Charlie Weis may not have met expectations at Notre Dame, but his offensive skills are beyond question.  Romeo Crennel is replacing Clancy Pendergast.  So right off the bat, both of these guys are a step up for us.  But some fans are getting a little carried away here.  Yes, both had success under Bill Belichick.  Everyone does.  The bottom line is that our head coach is still a question mark.  And coordinators alone can’t compensate for a lack of talent.  It’s unreasonable to expect new coordinators to completely turn their units around.  Weis has a chance at immediate success, but my guess is Romeo Crennel will struggle mightily.  This defense still has serious issues.

Part 2: The free agents

Let me start off by saying that I think Thomas Jones, Ryan Lilja, and Casey Weigmann were all good signings.  I’m even mildly intrigued by Jerheme Urban and Shaun Smith.  More than anything, it was just nice to see Pioli sign a few players other teams might conceivably want.  That was a first.

Some of these guys are likely to be good additions, but some of them are likely to fail as well.  Lilja was deemed unnecessary by a team that found room for Andy Allemen.  Yeah, that Andy Alleman.  Weigmann is really, really old.  Smith has never been that good.  Urban is fresh off a 186-yard, zero touchdown campaign.  And I know we all love Thom Jones and he put up some good fantasy numbers last year, but the harsh reality is he’s a 31-year-old running back who averaged 4.2 yards per carry.  All of these guys were worth signing.  None of them are likely to have a huge impact.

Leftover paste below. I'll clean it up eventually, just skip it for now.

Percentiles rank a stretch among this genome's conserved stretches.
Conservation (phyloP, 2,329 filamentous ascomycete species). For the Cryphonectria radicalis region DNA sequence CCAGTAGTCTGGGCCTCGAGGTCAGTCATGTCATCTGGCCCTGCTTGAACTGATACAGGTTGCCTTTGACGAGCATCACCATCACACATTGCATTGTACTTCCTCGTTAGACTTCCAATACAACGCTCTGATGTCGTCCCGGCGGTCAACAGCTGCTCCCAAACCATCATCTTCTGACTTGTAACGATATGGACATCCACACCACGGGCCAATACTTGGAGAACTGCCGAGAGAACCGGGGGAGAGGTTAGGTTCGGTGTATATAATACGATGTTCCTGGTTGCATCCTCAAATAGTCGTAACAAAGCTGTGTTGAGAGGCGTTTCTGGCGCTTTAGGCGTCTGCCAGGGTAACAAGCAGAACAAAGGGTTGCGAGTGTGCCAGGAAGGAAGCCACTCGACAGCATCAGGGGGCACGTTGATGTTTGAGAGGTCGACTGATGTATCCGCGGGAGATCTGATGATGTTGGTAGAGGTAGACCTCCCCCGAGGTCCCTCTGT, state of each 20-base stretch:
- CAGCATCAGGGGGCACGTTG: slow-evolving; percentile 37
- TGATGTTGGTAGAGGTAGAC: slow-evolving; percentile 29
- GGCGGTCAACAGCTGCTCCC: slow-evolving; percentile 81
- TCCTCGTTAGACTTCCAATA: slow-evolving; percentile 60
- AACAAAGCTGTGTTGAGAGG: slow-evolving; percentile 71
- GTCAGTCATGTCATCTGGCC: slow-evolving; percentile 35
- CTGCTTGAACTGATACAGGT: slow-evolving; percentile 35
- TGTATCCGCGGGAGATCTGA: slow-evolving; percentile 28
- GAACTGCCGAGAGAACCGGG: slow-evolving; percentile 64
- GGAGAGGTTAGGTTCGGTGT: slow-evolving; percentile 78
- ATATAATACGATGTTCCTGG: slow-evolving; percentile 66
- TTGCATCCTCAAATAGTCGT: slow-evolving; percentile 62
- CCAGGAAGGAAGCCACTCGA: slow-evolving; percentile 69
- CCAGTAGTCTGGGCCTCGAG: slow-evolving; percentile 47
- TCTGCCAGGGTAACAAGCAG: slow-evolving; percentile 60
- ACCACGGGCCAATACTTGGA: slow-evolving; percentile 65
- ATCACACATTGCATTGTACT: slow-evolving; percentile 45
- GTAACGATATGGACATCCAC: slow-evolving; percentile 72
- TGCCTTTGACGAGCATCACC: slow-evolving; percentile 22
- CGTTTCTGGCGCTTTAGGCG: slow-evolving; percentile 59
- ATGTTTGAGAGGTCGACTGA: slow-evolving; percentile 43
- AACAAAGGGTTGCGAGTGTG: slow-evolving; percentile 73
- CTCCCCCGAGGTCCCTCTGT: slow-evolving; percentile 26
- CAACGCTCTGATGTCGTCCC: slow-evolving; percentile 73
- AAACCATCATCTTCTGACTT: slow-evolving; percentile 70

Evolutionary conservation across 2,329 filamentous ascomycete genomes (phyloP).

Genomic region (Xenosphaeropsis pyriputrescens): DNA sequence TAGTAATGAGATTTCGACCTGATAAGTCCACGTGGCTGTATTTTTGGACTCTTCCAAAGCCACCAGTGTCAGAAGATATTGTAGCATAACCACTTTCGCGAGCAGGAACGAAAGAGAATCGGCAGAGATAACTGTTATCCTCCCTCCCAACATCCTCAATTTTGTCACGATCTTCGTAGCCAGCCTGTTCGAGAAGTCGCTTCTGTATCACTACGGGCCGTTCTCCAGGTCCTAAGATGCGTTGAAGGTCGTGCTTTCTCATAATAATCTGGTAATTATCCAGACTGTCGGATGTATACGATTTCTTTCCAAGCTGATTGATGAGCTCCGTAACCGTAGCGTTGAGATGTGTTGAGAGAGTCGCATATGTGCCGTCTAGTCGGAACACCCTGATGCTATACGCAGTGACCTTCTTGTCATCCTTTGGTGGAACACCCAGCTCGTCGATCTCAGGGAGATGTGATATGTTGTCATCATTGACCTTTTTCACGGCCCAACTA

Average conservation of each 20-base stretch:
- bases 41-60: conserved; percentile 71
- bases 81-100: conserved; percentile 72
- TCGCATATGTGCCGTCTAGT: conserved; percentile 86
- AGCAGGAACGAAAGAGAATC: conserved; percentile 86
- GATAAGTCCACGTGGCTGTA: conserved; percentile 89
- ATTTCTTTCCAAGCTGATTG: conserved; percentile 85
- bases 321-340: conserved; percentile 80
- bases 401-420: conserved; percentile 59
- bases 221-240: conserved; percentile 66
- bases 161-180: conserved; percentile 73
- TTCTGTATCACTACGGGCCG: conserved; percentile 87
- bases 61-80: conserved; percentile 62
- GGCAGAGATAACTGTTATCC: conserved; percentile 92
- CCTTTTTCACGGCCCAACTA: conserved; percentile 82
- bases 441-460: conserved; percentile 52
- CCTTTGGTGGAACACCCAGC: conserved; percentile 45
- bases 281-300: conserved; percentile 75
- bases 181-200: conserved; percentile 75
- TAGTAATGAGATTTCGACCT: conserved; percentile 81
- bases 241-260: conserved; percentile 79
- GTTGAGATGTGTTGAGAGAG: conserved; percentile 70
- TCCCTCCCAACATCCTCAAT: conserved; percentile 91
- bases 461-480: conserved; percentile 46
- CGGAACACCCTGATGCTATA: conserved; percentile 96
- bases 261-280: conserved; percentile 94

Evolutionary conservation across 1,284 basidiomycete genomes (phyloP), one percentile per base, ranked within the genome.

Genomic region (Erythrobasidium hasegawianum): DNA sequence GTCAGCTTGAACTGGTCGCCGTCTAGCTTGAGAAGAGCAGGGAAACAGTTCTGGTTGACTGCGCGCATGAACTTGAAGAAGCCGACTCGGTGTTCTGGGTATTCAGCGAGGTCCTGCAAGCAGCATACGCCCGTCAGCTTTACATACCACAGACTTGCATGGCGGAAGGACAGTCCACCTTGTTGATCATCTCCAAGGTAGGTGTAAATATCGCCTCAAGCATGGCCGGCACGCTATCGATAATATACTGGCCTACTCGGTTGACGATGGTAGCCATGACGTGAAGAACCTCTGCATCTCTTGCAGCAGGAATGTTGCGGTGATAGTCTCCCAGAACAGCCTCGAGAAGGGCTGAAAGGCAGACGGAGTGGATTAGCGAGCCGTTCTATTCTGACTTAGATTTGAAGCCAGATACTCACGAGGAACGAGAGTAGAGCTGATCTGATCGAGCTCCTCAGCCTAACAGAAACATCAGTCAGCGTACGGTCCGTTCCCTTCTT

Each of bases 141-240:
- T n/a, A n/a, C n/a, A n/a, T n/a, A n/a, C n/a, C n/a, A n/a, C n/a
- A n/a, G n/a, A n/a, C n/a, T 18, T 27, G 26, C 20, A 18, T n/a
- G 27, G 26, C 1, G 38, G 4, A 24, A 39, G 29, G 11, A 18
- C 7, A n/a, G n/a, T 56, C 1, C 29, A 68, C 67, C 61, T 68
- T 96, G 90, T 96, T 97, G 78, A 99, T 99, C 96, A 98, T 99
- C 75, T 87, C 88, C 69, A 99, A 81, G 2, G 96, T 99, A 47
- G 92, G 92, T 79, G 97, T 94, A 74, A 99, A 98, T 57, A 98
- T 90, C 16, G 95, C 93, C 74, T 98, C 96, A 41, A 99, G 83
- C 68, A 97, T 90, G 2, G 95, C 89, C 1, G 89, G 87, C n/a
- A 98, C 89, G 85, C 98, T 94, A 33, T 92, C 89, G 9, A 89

Part 3: The draft

This is where I’m really going to lose some of you.  I love Eric Berry, just like everyone else.  Asamoah was a steal, and Moeaki could start right away.  Good picks, all.  I just feel like we missed an opportunity in that second round.  I know everyone loves McCluster and some experts have praised Arenas, but what did we really get there?  A nickel-back and a slot receiver?  With second round picks?  I’m still having a hard time coming to grips with that.  I can’t help but think our team would’ve been a lot better off in the long run with some building blocks for the front seven.  I heard even Ron Edwards was pissed they didn’t draft a nose tackle.

I don’t want it to sound like I’m complaining about the off-season, because I’m really not.  I threw a party (got drunk by myself) after we signed Ryan Lilja.  My kid brother just bought me an Eric Berry t-shirt.  I’ve even started to wear my pants like Charlie Weis.  This was a good off-season, and I’m excited about it.  But I think some of you, the “we’re going to win the division” crowd, might be in for a rude awakening.  I heard some Raiders fans saying the same thing after they brought in Jason “Cam” Campbell.

But really everyone knows they should’ve stuck it out with Jamarcus Russell, right?  He’s got all the tools!  And don’t even get me started on the intangibles.  I smell a quarterbacks coach job in his future.  Either that or an untimely death due to morbid obesity.  There’s no middle ground with a guy like that.  His star just burns too bright.  Me?  I’m betting on quarterbacks coach.  We will learn the lessons Jamarcus has to teach.

Tags: Chiefs Scott Pioli